Sternothyroid

General information

The Sternothyroid muscle is found in the neck, and is situated below the sternohyoid muscle. It is shorter and wider than the sternohyoid. It comes from the posterior surface extending from the manubrium sterni, which is below the origin of the sternohyoid. It is from the edge out of the cartilage for the first and second ribs. The muscle is inserted within the oblique line out of the lamina for the thyroid cartilage. This muscle is in close proximity with its counterpart at the lower portion of the neck, but it diverges when it ascends. Occasionally, the muscle is traversed from an oblique or transverse tendinous inscription.

Literal meaning

Breast or chest shield.

Interesting information

The ability to make sounds and eat are both controlled by proper functioning of the sternothyoid muscle. As it depresses the larynx, it serves as an aid in mastication, swallowing and chewing. The raising and lowering of the larynx attributes to changes in vocal range, allowing the individual to control pitch. It can affect the volume within the pharyngeal cavity. Any trauma or injury to this muscle will affect the individual’s ability to eat and make sounds.

Origin

Upper posterior surface within the manubrium out of the sternum as well as the posterior side from the first costal cartilage.

Insertion

Oblique line from the lamina out of the thyroid cartilage.

Function

Works to depress the thyroid cartilage.

Nerve supply

Ventral rami by means of the ansa cervicalis C1-C3.

Blood supply

Thyroid ima artery.

Brachiocephalic artery’s variable branch.

Infrahyoid artery out of the superior thyroid.

Lingual artery’s suprahyoid branch.

Inferior thyroid artery arising out of the thyrocervical trunk from the subclavian artery.

Sternothyroid

Relevant research

Complications arising from thyroid surgery include infection, hormonal problems, haemorrhage, and laryngeal nerve injury. Voice alterations after a thyroidectomy are often caused by a recurring or superior injury to the laryngeal nerve. The dysfunction in the voice might be associated with laryngotracheal fixation and impaired vertical movement from temporary malfunctions of the strap muscles following surgery. The study evaluated the voice function of 54 patients before and after thyroidectomy surgery, although the functions of the superior and recurrent laryngeal nerves was normal. After surgery, symptoms included the voice being easily fatigued and difficulty with singing and high pitches. The authors concluded that the likely cause of voice dysfunction is due to disturbance of the extralaryngeal skeleton, showing the importance of the extralaryngeal mechanism when it comes to pitch control.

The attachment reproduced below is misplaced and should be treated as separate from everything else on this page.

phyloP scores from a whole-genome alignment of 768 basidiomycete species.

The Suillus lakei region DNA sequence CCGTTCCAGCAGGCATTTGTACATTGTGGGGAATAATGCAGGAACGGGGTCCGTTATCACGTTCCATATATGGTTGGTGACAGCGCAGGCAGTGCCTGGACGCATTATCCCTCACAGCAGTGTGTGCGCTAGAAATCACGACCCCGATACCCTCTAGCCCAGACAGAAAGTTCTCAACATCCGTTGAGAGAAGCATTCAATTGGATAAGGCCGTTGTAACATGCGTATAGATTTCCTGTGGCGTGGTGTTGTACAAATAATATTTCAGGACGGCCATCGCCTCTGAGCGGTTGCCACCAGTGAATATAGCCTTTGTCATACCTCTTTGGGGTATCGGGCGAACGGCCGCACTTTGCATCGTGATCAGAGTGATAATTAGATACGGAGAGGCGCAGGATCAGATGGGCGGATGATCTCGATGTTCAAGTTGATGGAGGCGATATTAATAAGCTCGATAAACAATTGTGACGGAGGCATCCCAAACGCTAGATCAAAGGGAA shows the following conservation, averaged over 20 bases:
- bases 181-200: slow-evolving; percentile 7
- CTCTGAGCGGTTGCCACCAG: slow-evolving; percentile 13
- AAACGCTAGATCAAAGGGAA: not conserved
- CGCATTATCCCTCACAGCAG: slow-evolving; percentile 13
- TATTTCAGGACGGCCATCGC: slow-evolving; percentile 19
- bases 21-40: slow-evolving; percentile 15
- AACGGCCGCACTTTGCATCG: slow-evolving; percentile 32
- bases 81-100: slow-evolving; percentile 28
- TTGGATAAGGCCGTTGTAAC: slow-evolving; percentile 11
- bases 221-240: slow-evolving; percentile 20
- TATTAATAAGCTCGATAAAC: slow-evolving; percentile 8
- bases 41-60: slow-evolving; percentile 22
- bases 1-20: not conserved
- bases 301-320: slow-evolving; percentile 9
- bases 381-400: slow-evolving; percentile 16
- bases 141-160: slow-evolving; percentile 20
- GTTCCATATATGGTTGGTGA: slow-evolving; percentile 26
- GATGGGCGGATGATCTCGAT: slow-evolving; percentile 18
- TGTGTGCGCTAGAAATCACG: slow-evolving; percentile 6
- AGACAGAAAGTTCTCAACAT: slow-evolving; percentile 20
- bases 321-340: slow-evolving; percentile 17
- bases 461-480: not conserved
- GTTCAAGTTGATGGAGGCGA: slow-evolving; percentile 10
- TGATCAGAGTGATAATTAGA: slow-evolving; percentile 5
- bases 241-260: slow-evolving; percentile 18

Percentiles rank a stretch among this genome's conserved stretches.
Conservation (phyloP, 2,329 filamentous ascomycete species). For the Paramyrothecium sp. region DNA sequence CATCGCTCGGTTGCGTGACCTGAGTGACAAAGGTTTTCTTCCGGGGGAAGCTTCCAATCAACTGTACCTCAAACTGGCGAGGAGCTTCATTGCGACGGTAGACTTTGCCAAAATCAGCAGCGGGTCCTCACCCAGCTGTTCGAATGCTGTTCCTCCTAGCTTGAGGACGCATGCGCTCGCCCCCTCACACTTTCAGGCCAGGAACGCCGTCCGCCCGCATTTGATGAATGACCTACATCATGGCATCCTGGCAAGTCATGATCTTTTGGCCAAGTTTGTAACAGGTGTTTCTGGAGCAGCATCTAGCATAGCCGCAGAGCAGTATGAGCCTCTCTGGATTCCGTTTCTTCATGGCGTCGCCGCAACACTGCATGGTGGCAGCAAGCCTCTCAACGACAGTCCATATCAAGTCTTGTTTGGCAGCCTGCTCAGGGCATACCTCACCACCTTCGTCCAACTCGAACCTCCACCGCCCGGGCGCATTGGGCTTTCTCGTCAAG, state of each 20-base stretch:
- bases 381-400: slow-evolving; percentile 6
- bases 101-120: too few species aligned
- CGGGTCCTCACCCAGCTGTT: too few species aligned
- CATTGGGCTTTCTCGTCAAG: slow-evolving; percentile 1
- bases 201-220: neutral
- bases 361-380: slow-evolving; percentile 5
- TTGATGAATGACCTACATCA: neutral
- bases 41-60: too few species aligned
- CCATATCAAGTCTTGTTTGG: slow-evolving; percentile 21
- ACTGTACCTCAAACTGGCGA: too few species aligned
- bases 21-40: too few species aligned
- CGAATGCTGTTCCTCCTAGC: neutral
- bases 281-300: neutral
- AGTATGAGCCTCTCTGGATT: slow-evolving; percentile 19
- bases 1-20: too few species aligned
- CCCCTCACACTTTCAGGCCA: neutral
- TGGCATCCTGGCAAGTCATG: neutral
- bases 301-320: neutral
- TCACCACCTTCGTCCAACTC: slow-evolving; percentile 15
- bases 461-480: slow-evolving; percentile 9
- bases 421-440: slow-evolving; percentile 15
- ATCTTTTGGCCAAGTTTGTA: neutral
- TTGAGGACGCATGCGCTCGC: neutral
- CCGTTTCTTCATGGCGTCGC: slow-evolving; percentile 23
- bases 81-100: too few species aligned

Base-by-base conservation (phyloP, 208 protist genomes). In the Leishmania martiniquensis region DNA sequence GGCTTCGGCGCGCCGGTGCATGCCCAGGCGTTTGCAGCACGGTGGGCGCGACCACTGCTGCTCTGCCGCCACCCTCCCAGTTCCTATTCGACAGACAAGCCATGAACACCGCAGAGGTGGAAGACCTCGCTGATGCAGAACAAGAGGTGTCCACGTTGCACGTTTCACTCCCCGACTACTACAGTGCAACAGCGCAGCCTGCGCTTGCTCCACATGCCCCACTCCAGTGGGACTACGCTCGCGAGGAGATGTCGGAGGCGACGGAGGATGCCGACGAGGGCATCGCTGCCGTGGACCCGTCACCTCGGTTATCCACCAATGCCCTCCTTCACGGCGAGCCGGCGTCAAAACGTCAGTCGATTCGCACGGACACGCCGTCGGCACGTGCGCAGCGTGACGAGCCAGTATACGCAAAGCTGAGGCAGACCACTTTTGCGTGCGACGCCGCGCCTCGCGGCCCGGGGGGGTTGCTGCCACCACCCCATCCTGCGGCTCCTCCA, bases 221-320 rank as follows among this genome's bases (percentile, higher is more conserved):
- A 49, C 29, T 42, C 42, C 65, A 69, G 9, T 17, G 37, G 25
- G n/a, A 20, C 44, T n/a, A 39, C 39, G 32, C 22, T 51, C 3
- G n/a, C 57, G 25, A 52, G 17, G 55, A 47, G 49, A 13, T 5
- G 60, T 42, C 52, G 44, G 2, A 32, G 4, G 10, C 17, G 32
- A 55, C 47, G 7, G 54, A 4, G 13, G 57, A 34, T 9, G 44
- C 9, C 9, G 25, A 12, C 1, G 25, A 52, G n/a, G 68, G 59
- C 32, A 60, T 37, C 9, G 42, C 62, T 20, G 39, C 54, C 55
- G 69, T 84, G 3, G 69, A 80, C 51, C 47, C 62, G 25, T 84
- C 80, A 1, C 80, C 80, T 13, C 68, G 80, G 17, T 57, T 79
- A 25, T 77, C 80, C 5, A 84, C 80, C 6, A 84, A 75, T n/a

Hong KH, Kim YK. Phonatory characteristics of patients undergoing thyroidectomy without laryngeal nerve injury. Otolaryngol Head Neck Surg. 1997;117(4):399?404. doi:10.1016/S0194-5998(97)70133-5

Sternothyroid exercises

Lateral neck stretch

Look forward while making sure to keep the head up. Slowly move the ear toward the shoulder while the hands stay behind the back. Keep the shoulders down and the hands behind the back. Do not lift the shoulders up when tilting the head to the side. Hold the stretch for at least 20 seconds. Repeat the stretch for the other side. Perform 10 repetitions on either side for a complete stretch.

Sternothyroid exercises

 

Create exercise plans for your patients

Easiest to use exercise prescription software! Start your free trial today!